The OF Blog: The dilemma of writing year-end lists

Wednesday, December 14, 2011

The dilemma of writing year-end lists

In the 10 days or so, I'm going to begin writing a bunch of posts regarding my 2011 reading, with some concentration on 2011 releases.  Having done something in some form on this blog since 2004, it has become as much an obligation as it is an opportunity for reflection.  I am a surprisingly (at least to myself) conscientious reader in that I take note of what I've read and I look to see if there are any trends that span months or years.  Sometimes, the results of this self-searching are unexpected (like the precipitous drop in category SF/F books I've read over the past two years) while at other times there's nothing shocking (such as the number of non-English language books read usually ranges from 50-100 a year).

But the problem I face the most in writing out these observations is that it's hard to tell what my "core audience" is these days.  It was easy back in the 2004-2008 period, when I largely blogged about "core genre" works, particularly new releases.  But now, when the last fantasy-marketed book was read/reviewed in October and not many in that month or the preceding couple? 

Maybe that's an overly pessimistic view.  I know there will be very little to no overlap with what you might find on the more popular SF/F-oriented sites like The Wertzone (which I think is now the largest single-person SF/F blog I keep track of), Pat's Fantasy Hotlist, A Dribble of Ink, or others similar to them.  This is not a bad or good thing; it's just that my tastes are different from what I've seen covered on their blogs. 

What I have noticed in previous years is that some commentators who frequent multiple blogs seem to judge each blog's list by his/her previous familiarity with the books on it.  Using a hypothetical here, let's say a poster found Patrick Rothfuss' The Wise Man's Fear (a book I own but have not had the desire to read and likely won't this year) to be the best book, irrespective of literary genre, of the year.  If say Pat "ranks" the book as his 17th best book and Adam ranks it as his 5th (totally arbitrary numbers, mind you), that hypothetical poster might declare Pat's list to be garbage while praising Adam's, even if that were the only book on either list that this hypothetical poster had read.  Can you imagine the dismissals I might get when I not only admit that Rothfuss' book has not been read but that there will likely be very few, if any, "core genre" books on a possible Top 50 list (no, I'm not writing a list of that length; separate posts will cover the majority of the books that would appear on a top whatever list)?

Conversely, there are those hypothetical readers who hope that a particular reviewer's top whatever list will contain books they've only heard mentioned in passing, if at all.  Maybe that reader wants something different than Hack and Slash, vol. 20 and is willing to try Jesse Ball's The Curfew or Moacyr Scliar's Kafka's Leopards, for example.  Then maybe a top whatever list, or even better a series of related essays on books read, will intrigue that reader and get her/him to try some older fictions as well as new.  Perhaps one can read afresh Carl Sandburg's poetry or Sufi poetry.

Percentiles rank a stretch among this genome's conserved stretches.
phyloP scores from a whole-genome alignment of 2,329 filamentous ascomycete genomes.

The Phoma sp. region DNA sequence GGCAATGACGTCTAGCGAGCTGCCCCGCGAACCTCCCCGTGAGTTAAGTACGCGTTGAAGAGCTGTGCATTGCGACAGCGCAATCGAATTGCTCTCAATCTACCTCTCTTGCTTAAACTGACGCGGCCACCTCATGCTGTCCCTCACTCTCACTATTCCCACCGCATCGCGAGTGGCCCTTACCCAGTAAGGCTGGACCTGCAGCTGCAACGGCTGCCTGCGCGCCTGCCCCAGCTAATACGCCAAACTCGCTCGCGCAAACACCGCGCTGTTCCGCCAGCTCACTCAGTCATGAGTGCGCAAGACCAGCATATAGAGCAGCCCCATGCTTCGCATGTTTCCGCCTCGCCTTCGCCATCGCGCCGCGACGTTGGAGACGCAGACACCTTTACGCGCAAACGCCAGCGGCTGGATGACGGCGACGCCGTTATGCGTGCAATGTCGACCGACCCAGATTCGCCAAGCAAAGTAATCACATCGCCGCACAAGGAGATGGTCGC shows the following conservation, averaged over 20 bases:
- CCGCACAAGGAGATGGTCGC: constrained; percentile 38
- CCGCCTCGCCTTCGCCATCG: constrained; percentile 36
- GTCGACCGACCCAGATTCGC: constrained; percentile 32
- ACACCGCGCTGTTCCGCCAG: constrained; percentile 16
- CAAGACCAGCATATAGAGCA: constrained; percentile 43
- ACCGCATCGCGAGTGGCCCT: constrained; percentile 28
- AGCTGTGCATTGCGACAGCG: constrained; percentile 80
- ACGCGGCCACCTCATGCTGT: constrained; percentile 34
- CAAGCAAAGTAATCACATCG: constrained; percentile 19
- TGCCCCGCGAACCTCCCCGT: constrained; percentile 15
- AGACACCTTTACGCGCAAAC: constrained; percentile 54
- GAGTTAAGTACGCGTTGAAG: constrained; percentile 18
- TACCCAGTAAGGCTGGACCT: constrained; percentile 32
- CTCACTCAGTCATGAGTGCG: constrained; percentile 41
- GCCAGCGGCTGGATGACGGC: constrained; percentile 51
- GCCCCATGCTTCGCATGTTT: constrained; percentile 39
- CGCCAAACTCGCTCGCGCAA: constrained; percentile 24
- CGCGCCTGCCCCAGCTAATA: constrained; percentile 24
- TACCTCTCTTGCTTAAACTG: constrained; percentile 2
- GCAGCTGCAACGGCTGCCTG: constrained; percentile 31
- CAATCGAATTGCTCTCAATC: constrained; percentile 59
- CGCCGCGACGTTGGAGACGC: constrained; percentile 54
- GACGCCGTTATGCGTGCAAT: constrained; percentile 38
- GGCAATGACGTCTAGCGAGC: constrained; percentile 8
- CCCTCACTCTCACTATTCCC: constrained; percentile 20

This of course brings the problem back full circle.  In order to attract any attention, a lot of effort has to be expended highlighting the likely "obscure" books, only for little notice to be taken by the majority of readers because they haven't heard of the books from their other, likely more favored, sources.  It truly is a dilemma in deciding how much effort should be spent highlighting works, as it sometimes takes the "trojan horse" approach of mixing the populist (and possible mediocre) in with the brilliant and likely obscure work.  One runs the risk of diluting the quality of the list.  Let's face it, if I were to have a list with Aimee Bender, Zoran Živković, Milorad Pavić, Thomas Ligotti, and Michael Cisco on it and then tossed in Terry Brooks and Terry Goodkind to make the list more recognizable to readers, the dishonesty in doing so would be so obvious to those who are at least vaguely aware of the first five readers that I would risk losing all credibility as a literary critic/reviewer.  Needless to say, if one were trying to sell books, it would be the heavy inclusion of the Ciscos of the world that would dampen bookseller confidence in promoting such a list.  Thus the world, like the worm, turns.

So what to do?  In my case, it'll be me writing a list for the "fortunate few" who might discover the authors I discuss long after their books are published.  Maybe there might be the odd decently-selling work on there (chances are decent one megaseller will be mentioned this year, something involving a city associated with a dragon), but almost certainly there will be a slew of books that defy easy categorization, except maybe for the epithet of "damn good book."  Hopefully, readers will be willing to pick up a few of the books I discuss that aren't being discussed heavily elsewhere.  But that's out of my hands, no?


Mike said...

roll on with the usual format. I get heaps out of each of your lists when they do appear. Most lists consist of the popular titles in some sort of order, because most listmakers can't read enough. You have solved that nicely ;)

Lsrry said...

Ha! Well, I can promise there will be more coverage of debut novels, collections/anthologies, and non-category fictions this year, so hopefully that'll be of some help to people.

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